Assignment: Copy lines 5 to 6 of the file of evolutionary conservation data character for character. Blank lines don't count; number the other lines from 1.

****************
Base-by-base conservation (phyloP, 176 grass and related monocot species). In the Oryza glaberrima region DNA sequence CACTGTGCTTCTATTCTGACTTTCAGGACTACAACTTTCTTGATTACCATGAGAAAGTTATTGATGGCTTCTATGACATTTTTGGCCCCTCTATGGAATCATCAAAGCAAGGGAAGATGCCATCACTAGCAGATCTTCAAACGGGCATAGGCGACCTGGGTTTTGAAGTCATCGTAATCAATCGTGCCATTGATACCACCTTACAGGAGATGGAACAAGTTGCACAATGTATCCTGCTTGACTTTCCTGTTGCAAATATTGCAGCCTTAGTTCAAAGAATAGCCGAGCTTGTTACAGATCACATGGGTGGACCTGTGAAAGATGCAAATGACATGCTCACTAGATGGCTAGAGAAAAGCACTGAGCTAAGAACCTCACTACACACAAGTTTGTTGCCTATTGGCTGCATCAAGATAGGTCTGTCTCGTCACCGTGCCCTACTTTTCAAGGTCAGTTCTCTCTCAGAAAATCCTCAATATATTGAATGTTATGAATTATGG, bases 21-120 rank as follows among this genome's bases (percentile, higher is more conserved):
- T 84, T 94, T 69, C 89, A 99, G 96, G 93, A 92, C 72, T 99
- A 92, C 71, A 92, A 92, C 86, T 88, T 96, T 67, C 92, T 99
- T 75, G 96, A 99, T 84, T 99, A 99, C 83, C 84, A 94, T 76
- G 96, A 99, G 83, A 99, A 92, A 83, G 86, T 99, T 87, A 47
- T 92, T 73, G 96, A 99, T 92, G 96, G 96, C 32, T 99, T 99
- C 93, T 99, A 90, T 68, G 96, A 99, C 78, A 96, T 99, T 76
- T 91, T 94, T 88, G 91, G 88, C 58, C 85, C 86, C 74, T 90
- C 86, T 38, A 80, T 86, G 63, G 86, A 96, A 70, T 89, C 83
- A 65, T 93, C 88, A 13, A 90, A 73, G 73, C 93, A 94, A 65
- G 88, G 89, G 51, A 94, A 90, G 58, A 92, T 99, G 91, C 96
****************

- G 96, A 99, G 83, A 99, A 92, A 83, G 86, T 99, T 87, A 47
- T 92, T 73, G 96, A 99, T 92, G 96, G 96, C 32, T 99, T 99